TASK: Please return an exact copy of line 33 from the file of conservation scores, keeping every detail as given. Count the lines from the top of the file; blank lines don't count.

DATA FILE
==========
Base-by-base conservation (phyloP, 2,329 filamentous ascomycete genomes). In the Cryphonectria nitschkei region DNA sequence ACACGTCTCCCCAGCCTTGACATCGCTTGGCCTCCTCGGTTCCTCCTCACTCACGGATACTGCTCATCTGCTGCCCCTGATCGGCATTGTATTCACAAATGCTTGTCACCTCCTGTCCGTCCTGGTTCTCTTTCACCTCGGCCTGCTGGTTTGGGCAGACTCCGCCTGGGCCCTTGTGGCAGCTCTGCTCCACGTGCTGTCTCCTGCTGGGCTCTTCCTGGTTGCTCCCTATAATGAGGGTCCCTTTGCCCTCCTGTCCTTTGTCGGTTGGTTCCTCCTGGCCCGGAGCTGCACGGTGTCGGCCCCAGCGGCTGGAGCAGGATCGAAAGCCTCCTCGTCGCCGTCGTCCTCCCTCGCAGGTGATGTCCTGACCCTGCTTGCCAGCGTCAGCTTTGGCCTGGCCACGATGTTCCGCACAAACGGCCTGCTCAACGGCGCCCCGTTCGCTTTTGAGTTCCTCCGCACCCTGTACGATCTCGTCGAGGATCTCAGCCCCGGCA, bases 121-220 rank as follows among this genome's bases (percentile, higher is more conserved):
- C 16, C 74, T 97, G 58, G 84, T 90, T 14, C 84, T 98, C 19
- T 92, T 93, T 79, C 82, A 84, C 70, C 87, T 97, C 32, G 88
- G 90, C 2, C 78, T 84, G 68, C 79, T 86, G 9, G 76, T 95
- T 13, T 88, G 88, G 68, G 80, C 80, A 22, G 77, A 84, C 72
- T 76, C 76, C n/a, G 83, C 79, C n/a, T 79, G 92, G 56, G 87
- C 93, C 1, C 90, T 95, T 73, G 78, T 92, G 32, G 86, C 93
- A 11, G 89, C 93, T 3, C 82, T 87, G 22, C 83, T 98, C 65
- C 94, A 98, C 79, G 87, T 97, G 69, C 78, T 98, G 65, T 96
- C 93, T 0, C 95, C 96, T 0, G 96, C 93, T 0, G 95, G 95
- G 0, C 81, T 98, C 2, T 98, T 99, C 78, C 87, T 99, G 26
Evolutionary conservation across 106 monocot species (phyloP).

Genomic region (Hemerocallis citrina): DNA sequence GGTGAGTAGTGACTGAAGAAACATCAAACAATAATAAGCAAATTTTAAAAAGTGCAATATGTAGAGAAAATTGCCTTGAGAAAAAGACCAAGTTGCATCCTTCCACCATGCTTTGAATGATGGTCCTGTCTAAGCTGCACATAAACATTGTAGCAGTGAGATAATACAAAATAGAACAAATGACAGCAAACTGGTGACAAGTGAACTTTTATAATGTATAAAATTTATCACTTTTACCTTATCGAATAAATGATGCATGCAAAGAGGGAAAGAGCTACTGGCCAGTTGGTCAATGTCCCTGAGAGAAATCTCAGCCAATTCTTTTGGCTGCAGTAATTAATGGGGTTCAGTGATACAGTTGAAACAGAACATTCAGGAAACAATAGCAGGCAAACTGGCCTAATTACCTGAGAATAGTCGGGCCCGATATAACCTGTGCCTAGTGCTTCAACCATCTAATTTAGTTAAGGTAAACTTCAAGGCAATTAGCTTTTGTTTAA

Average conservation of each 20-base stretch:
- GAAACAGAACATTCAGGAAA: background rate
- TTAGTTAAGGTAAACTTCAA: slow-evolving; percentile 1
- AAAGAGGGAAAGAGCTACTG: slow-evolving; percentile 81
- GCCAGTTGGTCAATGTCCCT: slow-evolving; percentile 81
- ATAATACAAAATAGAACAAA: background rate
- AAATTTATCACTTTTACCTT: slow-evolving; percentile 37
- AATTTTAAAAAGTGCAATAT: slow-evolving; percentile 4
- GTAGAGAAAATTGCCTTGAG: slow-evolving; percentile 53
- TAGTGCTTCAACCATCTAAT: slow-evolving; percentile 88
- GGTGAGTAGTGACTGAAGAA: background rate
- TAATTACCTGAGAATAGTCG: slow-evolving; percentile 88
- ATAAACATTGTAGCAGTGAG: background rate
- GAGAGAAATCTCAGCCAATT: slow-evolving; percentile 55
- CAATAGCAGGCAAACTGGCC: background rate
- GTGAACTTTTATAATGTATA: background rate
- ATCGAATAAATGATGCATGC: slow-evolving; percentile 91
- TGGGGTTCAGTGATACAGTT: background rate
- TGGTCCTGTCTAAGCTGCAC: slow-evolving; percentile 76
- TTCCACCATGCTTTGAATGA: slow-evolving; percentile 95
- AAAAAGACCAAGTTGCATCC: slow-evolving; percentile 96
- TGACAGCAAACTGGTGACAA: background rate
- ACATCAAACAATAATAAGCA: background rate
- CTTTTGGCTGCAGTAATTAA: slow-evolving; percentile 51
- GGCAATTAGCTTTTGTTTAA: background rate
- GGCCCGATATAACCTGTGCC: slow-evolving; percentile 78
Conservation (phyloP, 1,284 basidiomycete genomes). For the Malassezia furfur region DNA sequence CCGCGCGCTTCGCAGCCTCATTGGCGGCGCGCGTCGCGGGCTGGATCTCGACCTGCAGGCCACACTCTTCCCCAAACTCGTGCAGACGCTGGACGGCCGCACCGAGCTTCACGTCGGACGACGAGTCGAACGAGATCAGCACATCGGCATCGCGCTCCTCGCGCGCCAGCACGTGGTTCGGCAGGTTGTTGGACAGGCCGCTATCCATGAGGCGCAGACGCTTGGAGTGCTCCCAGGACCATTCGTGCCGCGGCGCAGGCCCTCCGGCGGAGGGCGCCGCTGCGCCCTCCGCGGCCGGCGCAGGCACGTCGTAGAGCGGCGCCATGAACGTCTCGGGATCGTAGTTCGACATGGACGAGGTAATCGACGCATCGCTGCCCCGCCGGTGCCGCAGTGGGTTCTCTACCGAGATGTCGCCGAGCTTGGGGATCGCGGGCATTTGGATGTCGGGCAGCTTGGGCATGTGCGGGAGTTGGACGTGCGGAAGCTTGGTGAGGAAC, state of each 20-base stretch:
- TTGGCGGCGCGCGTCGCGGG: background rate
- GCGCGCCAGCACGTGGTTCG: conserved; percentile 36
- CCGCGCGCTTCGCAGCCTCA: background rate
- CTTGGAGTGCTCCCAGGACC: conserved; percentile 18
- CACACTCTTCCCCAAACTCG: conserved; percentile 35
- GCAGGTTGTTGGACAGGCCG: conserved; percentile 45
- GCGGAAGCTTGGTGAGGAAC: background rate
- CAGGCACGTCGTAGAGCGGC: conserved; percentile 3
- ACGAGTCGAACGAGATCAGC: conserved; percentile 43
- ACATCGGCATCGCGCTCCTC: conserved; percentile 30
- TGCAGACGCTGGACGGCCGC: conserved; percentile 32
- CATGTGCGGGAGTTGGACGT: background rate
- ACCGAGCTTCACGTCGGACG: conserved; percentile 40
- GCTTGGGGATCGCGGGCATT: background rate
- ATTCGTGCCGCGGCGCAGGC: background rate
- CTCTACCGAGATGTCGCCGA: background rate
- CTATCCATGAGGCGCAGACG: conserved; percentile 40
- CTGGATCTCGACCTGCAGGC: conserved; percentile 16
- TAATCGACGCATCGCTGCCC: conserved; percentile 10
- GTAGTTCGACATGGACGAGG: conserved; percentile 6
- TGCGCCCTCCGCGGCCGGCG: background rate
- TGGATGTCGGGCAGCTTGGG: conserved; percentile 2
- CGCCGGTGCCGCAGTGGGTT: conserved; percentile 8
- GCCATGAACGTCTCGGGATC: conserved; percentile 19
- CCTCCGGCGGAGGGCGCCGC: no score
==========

- TTCCACCATGCTTTGAATGA: slow-evolving; percentile 95